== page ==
Wednesday, May 6, 2015


I know you guys may be tired of seeing pictures and posts about this little room. I really want to share with you one last DIY tutorial of the thing that made the most impact in the room. It's on how to actually install your own shiplap, of course!

For those of you who are interested in creating the shiplap look in your home, go for it, it really isn't that difficult. I feel like it changed the look of this room, dramatically. It is an inexpensive way to add architectural detail and charm to any room. All it takes is some patience and rolling up your sleeves to put in a little elbow grease. 

Here are some reminder photos in case you are reading here for the first time!

Room before in MLS listing.
Room after
Room before in MLS listing.

Room after

To begin with you need to measure how many square feet your room is. I used a thin utility plywood that was ready for paint. It comes in 4x8 sheets and our room required 12 sheets, in total. It should cost between $12.00 and $15.00 a sheet, depending on where you buy it.

As you head to your hardware store, armed with your shopping list and measurements, you might want to consider getting the store's cutting service to cut down your sheets into strips that are 6" wide. It saves a lot of time and mess at home for a minimal fee. It was well worth it! 

You should also count the corners in your room, where the planks will meet, and buy corner moulding accordingly.


  • Sheets of thin plywood cut into 6" wide strips (planks)
  • Corner moulding
  • Air compressor
  • Mitre or circular saw
  • Nail gun and plenty of nails
  • Measuring tape
  • Corner moulding
  • Wood filler
  • Level
  • Nickels (yes, Nickels!)
  • Caulking
  • Sanding blocks
When you get home the boring part of prep work begins. This is the stuff I dread because I want fast results. However, I've come to accept that these steps are necessary in order to get good results! 

If your walls are anything but neutral or white you should prime them. We used old taupe paint to touch up our walls. You do not want blue or pink peeking through your cracks once complete.

Next, pull out your sanding blocks and start sanding the edges of each plank. This is a necessary step and will make all the difference to your finished look. I also suggest sorting the planks with the best side facing up so that you make sure to have a nice smooth surface for painting. 

To start attaching your planks you need to find the least obvious corner in your room and begin there. This is similar to how you wallpaper a room. That way if the pattern does not line up as you would hope at the end, it is not as noticeable. Ours was over the door when you enter the room.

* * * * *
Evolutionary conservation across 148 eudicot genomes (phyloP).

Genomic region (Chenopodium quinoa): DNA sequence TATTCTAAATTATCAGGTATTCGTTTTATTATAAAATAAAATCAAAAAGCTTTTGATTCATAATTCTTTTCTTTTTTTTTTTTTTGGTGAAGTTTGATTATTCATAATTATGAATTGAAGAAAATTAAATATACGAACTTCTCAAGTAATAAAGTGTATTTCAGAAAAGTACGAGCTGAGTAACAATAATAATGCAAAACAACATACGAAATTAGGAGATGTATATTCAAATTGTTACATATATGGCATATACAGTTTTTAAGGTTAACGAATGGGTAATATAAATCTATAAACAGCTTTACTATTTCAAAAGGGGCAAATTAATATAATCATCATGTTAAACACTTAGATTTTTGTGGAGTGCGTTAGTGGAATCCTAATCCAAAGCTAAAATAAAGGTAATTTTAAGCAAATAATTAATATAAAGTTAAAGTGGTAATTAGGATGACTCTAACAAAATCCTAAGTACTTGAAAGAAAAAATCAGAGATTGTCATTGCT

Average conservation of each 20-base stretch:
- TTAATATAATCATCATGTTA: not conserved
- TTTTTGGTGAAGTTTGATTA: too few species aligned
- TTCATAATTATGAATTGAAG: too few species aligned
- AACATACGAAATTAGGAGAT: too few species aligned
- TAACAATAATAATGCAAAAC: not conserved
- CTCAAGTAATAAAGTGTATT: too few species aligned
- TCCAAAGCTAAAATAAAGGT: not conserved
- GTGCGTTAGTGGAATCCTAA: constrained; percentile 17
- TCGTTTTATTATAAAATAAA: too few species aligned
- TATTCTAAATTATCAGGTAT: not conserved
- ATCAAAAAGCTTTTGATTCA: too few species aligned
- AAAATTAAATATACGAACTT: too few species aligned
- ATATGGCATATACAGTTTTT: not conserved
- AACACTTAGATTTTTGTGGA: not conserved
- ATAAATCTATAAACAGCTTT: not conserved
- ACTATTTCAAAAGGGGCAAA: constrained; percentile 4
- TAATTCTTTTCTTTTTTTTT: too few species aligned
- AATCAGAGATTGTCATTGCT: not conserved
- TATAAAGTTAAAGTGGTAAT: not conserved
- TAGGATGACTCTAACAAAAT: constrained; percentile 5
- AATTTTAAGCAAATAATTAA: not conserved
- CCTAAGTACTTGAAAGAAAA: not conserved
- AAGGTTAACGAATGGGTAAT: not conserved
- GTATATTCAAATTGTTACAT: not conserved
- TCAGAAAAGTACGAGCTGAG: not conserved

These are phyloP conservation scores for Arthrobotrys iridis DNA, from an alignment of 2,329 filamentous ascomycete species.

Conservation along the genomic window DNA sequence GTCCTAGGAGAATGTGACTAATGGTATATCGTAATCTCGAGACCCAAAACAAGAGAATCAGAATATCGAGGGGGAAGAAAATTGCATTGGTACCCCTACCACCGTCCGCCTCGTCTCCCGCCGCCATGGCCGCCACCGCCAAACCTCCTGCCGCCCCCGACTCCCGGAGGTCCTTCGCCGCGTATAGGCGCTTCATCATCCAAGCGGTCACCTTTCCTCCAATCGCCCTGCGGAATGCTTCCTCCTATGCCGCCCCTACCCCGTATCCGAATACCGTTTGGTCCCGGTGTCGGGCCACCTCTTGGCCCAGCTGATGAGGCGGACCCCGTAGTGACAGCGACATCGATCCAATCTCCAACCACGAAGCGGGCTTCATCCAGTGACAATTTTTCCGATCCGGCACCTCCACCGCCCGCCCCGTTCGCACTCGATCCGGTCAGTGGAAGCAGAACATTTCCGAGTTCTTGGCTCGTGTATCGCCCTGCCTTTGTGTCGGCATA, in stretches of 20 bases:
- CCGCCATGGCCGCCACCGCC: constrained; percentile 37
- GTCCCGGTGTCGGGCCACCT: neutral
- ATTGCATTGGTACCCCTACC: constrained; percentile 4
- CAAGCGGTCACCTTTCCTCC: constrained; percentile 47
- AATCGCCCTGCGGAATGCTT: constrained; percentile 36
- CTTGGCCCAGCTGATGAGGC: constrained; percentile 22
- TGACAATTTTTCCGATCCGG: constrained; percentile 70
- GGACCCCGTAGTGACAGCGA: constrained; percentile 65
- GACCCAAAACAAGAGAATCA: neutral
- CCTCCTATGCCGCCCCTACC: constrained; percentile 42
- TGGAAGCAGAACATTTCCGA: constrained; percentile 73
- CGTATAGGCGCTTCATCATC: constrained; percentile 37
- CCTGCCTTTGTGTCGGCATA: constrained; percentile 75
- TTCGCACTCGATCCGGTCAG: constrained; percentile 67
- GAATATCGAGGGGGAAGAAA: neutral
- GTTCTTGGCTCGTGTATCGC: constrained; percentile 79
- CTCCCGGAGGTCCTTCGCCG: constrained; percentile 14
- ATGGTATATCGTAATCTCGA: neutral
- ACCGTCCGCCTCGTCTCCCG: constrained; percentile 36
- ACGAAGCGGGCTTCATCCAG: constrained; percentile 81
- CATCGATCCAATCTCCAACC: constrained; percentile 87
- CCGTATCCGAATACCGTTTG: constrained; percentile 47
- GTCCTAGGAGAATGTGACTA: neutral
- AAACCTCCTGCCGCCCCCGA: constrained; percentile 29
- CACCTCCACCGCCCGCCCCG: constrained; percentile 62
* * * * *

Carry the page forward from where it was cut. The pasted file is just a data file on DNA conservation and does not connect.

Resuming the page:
If there are inside corners, be sure to attach the corner moulding ensuring that it is level to get you off to a good start. 

I started my first plank at the bottom of the wall measuring the length (twice) and putting it up, holding the level on top, before nailing, thus getting a good baseline to go by. 

We found nickels to be the perfect thing to use as spacers between the planks. 

Place several nickels between the planks and make a quick level check, then nail planks into place. Continue doing this until you reach the top of your wall. Basically you do this right around the room, always trying your best to keep each plank level and seams matching as closely as possible. If your house is old and quirky like mine, these corner pieces will save you!

 Here the inside corner is attached and we haven't yet secured the outside corner. 

This highlights how the corner pieces help hide when the seams don't lineup perfectly.

We added a crown moulding to finish of the look at the ceiling. This also looks great with a simple board at maybe 3" wide as a topper.

Painting this properly is also a very important step to creating a professional looking finish. Filling your nail holes with wood filler and giving them each a light sanding is the first step. Using a good primer is crucial, as well.

This is what one coat of primer looks like!

The top here is one coat of primer and the bottom is two coats!

You finish all this off with two more coats of paint. I used a brush for the primer and a foam roller for the paint. To help keep the paint out of the cracks I used a small tool for applying drywall compound and plenty of paper towels to wipe it clean.

Here is one last picture of the shiplap.

If you have any questions please do not hesitate to ask! Let me know if you decide to try it, I'd love to see some pictures! 



1 comment

Joni said...

Hi! This is exactly what I want to do in our (much smaller area) powder room. Great instructions, I just have a few questions.
1. The crown molding looks great. If I wind up being less energetic than that, can you explain in a little more detail about the "simple board at maybe 3" wide as a topper"? How would that work?
2. The "small tool for applying drywall compound" that you used to keep the paint out of the cracks - could you post a picture? I'm not sure I know what you are referring to. How did you use it to keep the paint out of the cracks?

Thank you!

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